Cathy DeForest, “Our Immortal Soul”
Cathy DeForest (Ashland, OR)
Our Immortal Soul
Edition of 8
7.25 x 21 x .2 inches open
8.75 x 11.5 x 1.25 inches closed
Cover pages are hand-inked intaglio etchings of cuneiforms dating from the 5th century BCE from Babylonia. John Sullivan of Logos Graphics made etching plates from photographs of original cuneiforms housed in The British Museum. The first set of interior pages consist of relief prints of cuneiforms featured on the cover of the book. The next set of interior pages is comprised of intaglio etchings of the English and Arabic translation of The Manifesto of The Poets of Baghdad. Cathy DeForest printed those translations as intaglio etchings from solar plates by which she made. The final page of Our Immortal Soul is an intaglio etching of a map of ancient Mesopotamia also made from solar plates. Images and text are printed on Hahnemühle German Etching Paper. Paper clay was molded into a customized stamp of the Babylonian dream journal cuneiform in order to make the miniature cuneiform on the front of the portfolio box. The cuneiform was then painted with acrylic paints to resemble the artifact. Sabina Nies made the clamshell portfolio box housing Our Immortal Soul.
Within 24 hours of the bombing of Al-Mutanabbi Street in Baghdad in 2007, ten poets and several actors staged performances. At great risk, they gathered to celebrate the long history of the street as welcoming and housing the art forms, written and pictorial, that have graced the rich history of the region. As a sister artist, the minute I heard of their courageous acts, I wanted a way to stand with them by creating a piece that would honor them and their culture.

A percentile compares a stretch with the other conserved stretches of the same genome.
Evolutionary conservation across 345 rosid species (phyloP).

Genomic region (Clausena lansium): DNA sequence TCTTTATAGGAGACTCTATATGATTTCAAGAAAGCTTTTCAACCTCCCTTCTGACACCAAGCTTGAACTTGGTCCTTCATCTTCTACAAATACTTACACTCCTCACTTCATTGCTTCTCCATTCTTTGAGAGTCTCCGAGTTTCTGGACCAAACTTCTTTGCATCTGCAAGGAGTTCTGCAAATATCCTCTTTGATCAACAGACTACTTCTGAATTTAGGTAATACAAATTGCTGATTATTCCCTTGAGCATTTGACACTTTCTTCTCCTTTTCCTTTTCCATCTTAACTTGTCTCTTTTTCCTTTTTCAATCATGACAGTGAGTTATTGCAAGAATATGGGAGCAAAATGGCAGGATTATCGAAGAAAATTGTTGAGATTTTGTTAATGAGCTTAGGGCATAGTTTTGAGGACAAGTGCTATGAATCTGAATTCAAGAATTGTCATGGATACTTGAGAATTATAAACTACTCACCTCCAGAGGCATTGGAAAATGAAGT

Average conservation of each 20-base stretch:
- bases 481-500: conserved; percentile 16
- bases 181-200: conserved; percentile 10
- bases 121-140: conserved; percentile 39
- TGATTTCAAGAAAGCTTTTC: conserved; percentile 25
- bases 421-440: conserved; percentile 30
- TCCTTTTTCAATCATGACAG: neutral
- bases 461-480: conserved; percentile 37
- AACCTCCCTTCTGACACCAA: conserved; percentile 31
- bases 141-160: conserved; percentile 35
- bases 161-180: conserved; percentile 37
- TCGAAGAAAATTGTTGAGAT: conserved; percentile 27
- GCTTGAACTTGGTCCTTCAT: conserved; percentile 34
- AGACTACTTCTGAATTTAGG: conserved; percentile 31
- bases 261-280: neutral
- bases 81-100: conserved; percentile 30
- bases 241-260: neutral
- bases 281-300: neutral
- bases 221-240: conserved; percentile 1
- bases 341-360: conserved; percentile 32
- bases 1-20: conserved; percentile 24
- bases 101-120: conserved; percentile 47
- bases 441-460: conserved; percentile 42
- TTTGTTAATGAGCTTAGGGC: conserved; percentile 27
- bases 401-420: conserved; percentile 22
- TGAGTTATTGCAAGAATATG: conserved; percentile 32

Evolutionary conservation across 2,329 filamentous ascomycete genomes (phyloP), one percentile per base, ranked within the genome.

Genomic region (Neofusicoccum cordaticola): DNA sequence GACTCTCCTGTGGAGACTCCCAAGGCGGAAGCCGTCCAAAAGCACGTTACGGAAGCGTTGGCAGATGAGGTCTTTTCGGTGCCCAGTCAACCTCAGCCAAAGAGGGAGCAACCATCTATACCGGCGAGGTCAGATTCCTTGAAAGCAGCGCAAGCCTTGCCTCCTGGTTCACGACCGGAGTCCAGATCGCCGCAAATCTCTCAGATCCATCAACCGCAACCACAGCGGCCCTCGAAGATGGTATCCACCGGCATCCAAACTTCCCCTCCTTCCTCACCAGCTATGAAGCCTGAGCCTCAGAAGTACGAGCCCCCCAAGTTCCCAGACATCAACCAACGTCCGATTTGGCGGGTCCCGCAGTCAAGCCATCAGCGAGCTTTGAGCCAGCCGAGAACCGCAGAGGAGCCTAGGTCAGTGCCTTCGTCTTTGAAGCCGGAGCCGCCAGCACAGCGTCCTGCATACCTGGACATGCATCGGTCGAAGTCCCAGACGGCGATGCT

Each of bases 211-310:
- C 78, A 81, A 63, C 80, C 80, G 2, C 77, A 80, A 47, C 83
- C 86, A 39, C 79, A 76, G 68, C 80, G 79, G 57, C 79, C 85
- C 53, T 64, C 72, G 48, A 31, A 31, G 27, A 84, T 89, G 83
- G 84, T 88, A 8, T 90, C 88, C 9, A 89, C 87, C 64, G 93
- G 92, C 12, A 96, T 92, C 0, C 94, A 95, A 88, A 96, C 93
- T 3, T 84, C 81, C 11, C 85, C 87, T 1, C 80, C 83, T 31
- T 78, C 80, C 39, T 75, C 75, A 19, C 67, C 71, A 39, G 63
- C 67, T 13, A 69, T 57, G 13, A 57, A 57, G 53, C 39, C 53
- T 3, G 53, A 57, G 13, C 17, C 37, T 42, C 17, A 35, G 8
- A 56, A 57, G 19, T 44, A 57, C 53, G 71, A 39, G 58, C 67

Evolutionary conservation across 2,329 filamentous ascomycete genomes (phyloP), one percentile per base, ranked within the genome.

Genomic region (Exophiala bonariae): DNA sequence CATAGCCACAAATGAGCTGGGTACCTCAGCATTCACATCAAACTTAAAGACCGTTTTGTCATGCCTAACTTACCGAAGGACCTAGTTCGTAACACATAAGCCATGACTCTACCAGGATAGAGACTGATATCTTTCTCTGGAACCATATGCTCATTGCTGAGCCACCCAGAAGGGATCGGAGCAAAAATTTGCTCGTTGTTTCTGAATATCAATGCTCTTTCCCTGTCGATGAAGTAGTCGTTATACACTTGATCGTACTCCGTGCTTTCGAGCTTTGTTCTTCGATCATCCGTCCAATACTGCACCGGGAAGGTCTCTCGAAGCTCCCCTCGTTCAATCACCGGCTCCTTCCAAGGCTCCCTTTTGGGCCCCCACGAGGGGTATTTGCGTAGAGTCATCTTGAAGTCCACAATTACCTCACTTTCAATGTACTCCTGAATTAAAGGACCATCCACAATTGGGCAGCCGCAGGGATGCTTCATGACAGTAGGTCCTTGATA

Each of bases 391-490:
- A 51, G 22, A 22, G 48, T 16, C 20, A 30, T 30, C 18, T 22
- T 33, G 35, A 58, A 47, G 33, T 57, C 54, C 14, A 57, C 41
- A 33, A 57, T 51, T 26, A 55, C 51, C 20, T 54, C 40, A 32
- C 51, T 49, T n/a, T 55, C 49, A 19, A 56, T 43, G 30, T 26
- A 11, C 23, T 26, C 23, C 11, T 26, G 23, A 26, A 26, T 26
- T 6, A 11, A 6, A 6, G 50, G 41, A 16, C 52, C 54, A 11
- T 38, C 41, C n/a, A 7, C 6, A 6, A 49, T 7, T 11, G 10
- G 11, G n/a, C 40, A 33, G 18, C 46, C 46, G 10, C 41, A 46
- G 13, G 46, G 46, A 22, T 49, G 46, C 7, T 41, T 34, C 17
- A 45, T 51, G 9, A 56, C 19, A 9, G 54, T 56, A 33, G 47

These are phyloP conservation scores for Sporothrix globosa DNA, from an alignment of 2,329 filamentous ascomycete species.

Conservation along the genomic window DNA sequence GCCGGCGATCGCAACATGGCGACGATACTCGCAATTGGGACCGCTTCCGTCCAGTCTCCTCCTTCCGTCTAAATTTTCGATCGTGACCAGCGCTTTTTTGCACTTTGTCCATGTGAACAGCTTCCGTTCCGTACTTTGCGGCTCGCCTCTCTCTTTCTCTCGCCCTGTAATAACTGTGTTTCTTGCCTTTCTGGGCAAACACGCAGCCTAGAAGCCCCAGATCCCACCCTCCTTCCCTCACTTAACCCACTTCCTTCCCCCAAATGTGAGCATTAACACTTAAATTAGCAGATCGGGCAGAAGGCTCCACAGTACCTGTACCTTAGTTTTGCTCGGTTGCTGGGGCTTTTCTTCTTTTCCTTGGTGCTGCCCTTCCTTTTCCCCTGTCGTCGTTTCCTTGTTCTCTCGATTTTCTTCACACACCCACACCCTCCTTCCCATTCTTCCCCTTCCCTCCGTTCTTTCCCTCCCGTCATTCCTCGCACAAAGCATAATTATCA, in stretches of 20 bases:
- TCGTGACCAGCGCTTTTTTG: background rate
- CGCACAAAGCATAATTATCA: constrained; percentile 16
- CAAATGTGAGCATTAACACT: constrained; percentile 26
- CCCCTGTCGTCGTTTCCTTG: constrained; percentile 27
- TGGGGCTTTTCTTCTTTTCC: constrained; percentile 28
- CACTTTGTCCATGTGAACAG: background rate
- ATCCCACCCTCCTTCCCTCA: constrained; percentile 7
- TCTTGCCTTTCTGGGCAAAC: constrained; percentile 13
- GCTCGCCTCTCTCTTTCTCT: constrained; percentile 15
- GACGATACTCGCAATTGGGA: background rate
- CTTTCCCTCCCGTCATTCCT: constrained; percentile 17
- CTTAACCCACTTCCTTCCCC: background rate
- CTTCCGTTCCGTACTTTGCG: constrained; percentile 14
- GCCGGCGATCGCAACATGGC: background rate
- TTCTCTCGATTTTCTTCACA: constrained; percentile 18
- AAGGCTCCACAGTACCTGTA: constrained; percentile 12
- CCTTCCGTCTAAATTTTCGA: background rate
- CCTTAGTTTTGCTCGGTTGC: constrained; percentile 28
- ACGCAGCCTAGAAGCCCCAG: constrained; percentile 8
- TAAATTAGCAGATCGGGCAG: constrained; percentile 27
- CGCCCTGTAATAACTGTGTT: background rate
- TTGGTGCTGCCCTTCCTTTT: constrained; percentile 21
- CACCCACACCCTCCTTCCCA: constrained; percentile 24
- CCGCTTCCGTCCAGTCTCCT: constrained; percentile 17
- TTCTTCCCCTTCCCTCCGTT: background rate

These poets stood in the debris of the bombing, but they also stood on the shoulders of our common ancestors, those who formed the first letters in clay cuneiforms, five thousand years ago. I have long been fascinated with the crucial developments of ancient Mesopotamia and its achievements: the invention of writing, the creation of sophisticated art and literature, scientific discoveries that still influence life today. As poet, Abdul-Zehra Zeki said in his 2007 Manifesto of the Poets of Baghdad, ancient Mesopotamia “was the center of civilization,” and Baghdad was “one of the largest cities of enlightenment in history.”
When I discovered that the cuneiform on the right was a dream journal from Babylonia (circa 5th centruy BCE), I felt that it embodied the dreams of the Al-Mutanabbi poets in the 21st century. I wanted each viewer to have a visceral experience with the beauty of humankind’s first writing. Today we see maps of Iraq and connote it with terrorism and great suffering. I chose to replace those images with the map of the Fertile Crescent, one of the greatest sources of our common cultural heritage.
This book I part of the Al-Mutanabbi Street Project, an international response to the car bombing of the ancient book seller street in Baghdad in 2007. The original translator of the Arabic Manifesto into English was Inan Jab. Hassan Anwar assisted me in the Arabic translation of the excerpts I chose to highlight from the Manifesto.
I realize how privileged I am to create this piece. I am deeply aware there are many who are not free to create or even read books. I dedicate this piece to all who, like the Baghdad poets who proclaimed their Manifesto, risk their lives daily to protect artifacts and sacred books in Iraq, Syria, Palestine, Iran, Egypt, Afghanistan and beyond.